Executives and officials from zoos and public aquariums all over the country are meeting in Houston this week. They’re talking about the conservation programs they’re involved in around the world, and, they’re exploring the use of art to get people involved in conservation. Houston Public Radio’s Jim Bell explains.
The Zoos and Aquariums Committing to Conservation conference is held every two years to promote and grow the role they both play in supporting conservation programs. Canadian nature artist Jeffrey Whiting is there representing a group called Artists for Conservation, which he says was created to use art to support nature conservation.
“The purpose of the ZACC conference is to bring together zoos, aquariums, NGOs, and conservation organizations internationally, such as our organization, the Artists for Conservation Foundation, to get together and talk about some of the conservation issues we are faced with, and how we can work together to support the cause.”
Their common “cause” is conservation of the natural world, and Whiting says the 500 artists in his organization are generating millions of dollars for conservation programs by selling their nature paintings, sculptures and photographs on the Artists For Conservation website.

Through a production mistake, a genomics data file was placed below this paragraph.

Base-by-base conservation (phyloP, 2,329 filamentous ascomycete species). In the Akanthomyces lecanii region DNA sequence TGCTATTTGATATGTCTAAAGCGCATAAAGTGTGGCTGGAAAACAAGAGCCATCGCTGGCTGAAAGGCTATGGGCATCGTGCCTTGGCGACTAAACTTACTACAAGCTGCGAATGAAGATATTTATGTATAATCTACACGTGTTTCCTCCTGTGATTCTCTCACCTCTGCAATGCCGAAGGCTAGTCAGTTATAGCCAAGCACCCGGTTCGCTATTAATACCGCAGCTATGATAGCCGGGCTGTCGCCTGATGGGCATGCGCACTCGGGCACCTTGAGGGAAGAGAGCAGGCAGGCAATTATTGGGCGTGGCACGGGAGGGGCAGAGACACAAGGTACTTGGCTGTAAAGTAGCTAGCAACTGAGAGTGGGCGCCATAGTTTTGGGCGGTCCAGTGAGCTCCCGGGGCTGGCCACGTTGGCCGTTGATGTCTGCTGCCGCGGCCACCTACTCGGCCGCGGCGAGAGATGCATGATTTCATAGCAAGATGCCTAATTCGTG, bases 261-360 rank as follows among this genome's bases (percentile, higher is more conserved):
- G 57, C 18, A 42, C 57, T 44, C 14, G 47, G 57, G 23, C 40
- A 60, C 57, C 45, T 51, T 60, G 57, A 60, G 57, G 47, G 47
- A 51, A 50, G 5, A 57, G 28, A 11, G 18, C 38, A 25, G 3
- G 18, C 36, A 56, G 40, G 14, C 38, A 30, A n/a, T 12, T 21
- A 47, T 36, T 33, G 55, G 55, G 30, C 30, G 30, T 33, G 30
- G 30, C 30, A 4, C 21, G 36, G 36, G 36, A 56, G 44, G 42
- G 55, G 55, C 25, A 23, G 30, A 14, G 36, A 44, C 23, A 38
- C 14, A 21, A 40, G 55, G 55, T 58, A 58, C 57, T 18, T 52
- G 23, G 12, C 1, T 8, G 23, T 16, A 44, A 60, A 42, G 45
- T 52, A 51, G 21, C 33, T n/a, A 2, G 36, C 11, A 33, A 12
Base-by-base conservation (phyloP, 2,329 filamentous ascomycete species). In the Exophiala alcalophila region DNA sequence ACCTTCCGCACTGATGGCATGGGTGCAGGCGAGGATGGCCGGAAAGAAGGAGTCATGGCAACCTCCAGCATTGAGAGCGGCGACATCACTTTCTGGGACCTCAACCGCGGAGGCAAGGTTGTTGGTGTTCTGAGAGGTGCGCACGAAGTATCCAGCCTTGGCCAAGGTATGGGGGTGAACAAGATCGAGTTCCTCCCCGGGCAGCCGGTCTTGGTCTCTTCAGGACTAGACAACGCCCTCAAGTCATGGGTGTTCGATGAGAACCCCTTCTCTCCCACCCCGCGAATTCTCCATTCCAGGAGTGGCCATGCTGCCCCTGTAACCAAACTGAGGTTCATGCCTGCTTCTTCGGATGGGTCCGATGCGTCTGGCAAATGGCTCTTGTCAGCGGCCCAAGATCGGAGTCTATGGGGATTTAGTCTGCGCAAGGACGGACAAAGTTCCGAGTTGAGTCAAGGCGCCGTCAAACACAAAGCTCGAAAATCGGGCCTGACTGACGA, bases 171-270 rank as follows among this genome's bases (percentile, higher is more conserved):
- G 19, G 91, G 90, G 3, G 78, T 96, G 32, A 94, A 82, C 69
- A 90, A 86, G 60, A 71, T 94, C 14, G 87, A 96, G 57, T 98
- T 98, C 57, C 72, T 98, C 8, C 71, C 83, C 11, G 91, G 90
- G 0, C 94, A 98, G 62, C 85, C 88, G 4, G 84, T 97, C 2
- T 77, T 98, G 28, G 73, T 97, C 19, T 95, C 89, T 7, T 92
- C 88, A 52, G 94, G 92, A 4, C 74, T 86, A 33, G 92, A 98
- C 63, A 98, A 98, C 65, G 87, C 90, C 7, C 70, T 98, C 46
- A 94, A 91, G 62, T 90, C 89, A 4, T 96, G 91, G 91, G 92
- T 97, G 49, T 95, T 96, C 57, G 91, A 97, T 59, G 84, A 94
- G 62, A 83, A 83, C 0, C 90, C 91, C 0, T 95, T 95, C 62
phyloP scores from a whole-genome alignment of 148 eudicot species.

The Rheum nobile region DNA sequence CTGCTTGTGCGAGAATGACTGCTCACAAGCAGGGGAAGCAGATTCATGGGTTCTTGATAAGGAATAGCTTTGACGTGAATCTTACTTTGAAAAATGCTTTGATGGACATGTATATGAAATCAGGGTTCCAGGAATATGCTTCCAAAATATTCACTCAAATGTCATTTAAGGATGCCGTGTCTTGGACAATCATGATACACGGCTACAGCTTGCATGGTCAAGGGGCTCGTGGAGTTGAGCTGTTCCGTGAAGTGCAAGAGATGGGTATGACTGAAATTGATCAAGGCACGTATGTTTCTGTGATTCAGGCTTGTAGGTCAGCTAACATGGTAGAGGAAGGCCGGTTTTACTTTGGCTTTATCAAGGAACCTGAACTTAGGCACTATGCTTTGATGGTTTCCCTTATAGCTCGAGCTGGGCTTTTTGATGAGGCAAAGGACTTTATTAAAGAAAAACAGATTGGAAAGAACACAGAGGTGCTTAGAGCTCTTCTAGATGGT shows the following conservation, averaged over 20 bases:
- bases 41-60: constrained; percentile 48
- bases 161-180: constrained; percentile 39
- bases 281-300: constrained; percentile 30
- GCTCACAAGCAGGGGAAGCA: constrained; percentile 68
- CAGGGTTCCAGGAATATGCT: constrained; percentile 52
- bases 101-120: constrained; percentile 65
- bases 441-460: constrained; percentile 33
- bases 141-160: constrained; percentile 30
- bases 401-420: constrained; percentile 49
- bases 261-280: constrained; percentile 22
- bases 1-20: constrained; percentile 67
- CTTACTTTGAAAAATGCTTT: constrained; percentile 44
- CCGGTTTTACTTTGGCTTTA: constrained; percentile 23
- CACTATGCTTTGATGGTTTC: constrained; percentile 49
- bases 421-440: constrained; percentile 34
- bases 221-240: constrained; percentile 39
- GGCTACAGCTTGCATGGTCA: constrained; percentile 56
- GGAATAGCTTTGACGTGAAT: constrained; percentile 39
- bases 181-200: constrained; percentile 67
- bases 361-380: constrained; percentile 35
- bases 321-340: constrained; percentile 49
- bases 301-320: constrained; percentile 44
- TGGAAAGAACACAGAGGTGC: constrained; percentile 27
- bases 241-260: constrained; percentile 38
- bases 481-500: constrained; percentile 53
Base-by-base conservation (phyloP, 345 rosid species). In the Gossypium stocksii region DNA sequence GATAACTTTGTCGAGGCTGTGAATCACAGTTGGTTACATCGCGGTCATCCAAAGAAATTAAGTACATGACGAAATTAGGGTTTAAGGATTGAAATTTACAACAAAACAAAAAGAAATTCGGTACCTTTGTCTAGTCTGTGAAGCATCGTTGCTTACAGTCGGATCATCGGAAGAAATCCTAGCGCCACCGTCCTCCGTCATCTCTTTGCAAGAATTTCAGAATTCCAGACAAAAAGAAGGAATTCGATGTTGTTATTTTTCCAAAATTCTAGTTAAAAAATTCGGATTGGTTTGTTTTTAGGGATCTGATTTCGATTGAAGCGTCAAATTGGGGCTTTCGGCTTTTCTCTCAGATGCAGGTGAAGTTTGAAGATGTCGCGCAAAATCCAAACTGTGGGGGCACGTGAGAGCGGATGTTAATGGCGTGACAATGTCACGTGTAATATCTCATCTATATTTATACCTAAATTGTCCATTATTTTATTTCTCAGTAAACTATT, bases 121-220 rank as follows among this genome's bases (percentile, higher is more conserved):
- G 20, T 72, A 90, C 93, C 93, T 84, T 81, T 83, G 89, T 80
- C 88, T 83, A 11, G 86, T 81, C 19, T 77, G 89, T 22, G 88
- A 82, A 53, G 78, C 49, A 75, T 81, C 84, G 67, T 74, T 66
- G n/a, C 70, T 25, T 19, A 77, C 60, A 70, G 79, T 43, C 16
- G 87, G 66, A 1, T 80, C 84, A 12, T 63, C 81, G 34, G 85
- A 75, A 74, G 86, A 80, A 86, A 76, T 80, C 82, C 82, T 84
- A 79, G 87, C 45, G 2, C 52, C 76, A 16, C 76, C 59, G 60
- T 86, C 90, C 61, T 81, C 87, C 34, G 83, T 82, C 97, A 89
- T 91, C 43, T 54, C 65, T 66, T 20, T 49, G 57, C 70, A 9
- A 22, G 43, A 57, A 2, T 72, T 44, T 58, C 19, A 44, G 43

“We have a tally of nearly 13 million in the last two years that’s been pledged through this website. Those are, again, to emphasis, potential pledges. It’s contingent on the artwork selling. But that’s to give you an idea of the magnitude of the concern and will that’s within the artists community.”
Whiting says nature artists, zoos and aquariums are a natural fit with all sorts of common ground, because they all want the same thing: to preserve nature in all its forms. There’s more information about Artists for Conservation, and links to their work on the website KUHF dot org. Jim Bell, Houston Public Radio News.